Those who want to bring transparency to the Michigan Economic Development Corp. have some new allies — state House Democrats.
The MEDC is a government authority that is supposed to spur economic activity and promote the state of Michigan. For years, the MEDC has been criticized for a lack of transparency.
House Democrats are joining critics including the Mackinac Center for Public Policy in saying Michigan taxpayers have the right to find out whether the MEDC is spending tax dollars wisely or wasting them. In December pressure was put on the House Commerce Committee to put some real teeth into legislation (House Bill 4480) that is supposed to make the MEDC more transparent.
Dems Want to Recover Funds
In fact, House Democratic Leader Tim Greimel (D-Auburn Hills) told Michigan Capitol Confidential that House Democrats want more than transparency; they want provisions to recover the money the MEDC spends on poorly performing programs.
“We have to be able to know whether or not these programs, which are corporate welfare, have performed effectively,” Greimel said. “If it turns out that they haven’t, we need meaningful clawback provisions to get the money back that has been spent.”
When it was introduced in March, House Bill 4480 was touted as a way to bring transparency to the MEDC. Initially, however, the bill appeared to represent no more than a pretense of transparency promoted by MEDC officials. There were indications in the spring that House Bill 4480 would be strengthened. Instead, the bill has been in the House Commerce Committee eight months and undergone no significant changes.
Little Reform Seen
James Hohman, assistant director of fiscal policy at the Mackinac Center, said the current version of House Bill 4480 does nothing to increase MEDC transparency.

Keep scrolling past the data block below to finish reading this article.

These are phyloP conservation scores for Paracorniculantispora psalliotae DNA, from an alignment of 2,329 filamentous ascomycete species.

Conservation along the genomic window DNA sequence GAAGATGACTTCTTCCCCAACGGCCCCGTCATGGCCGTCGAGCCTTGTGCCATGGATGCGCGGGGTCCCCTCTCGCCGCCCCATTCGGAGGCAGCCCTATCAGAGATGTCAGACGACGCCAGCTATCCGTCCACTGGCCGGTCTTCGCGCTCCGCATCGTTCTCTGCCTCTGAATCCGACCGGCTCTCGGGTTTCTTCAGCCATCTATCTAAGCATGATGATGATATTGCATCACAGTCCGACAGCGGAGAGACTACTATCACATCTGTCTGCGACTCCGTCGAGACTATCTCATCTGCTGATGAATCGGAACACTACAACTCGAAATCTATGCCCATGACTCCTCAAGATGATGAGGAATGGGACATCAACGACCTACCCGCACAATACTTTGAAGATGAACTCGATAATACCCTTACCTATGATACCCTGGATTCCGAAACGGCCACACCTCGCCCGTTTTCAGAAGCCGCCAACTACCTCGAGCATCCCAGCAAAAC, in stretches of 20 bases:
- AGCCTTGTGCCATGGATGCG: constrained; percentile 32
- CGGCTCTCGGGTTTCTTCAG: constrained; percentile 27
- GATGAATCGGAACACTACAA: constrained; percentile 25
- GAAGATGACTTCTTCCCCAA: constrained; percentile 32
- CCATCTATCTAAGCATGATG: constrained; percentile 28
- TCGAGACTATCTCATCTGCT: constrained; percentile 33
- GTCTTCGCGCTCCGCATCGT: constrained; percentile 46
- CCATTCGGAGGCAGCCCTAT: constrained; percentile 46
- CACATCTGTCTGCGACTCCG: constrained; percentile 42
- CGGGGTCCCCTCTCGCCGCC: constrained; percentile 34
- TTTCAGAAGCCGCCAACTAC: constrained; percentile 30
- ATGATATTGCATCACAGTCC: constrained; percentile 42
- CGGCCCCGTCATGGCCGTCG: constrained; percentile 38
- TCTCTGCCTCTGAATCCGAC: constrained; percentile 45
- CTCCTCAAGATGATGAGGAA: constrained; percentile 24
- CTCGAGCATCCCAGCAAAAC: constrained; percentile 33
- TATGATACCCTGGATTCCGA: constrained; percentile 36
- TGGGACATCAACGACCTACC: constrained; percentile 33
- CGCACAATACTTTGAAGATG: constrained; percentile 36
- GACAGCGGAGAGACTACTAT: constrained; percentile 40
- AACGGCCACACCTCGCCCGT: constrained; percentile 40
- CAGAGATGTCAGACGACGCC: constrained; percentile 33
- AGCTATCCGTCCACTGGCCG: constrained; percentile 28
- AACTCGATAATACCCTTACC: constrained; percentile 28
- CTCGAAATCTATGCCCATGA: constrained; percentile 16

“Right now all the bill does is tell the legislature how the MEDC wants to be graded,” Hohman said.
House Bill 4480 is part of a multi-bill package that would amend the Michigan Strategic Fund Act. The Michigan Strategic Fund is an entity with broad authority to engage in promoting economic development and job creation and retention. These programs and activities are generally administered by the MEDC.
During the week just before the legislature’s departure, a hearing that had been scheduled to take up the MEDC legislation was canceled. According to well-placed sources, there currently aren’t enough “yes” votes on the committee to move the bill package.
‘Need to Make Significant Changes’
“House Bill 4480, as it currently stands, doesn’t provide any increased transparency regarding performance of programs under the Strategic Fund,” said Rep. Jon Switalski (D-Warren), the ranking Democrat on the House Commerce Committee. “To me, the Republicans have a choice. If they keep the bill as it is, they’re not interested in transparency. They need to make significant changes to the bill.
“They need to increase the amount of transparency regarding performance to hold the MEDC accountable for the taxpayer dollars it spends,” Switalski continued. “Any money that is not being used efficiently should be paid back.”
House Commerce Committee Chair Rep. Frank Foster (R-Pellston) said he’s committed to a bill package that includes strong transparency provisions.
“We want to make transparency the centerpiece of this legislation,” Foster said. “We’re willing to talk with as many people as necessary to get this accomplished.”
Sponsor Wants New Draft
Rep. Tom Leonard (R-Lansing), the sponsor of House Bill 4480, said he wants the bill to be redrafted.
“This remains a work in progress,” Leonard said. “We’re diligently working to try to add as much teeth to it as possible. My intent is that the next time we meet, whenever that may be, we’ll be able to bring in a new substitute that provides real transparency.”
In his first year in office, Leonard bucked the majority on several votes where he opposed expanding various corporate and developer subsidy schemes.
Jack Spencer ([email protected]) is Capitol affairs specialist for Michigan Capitol Confidential, a news service of the Mackinac Center for Public Policy, where this article first appeared.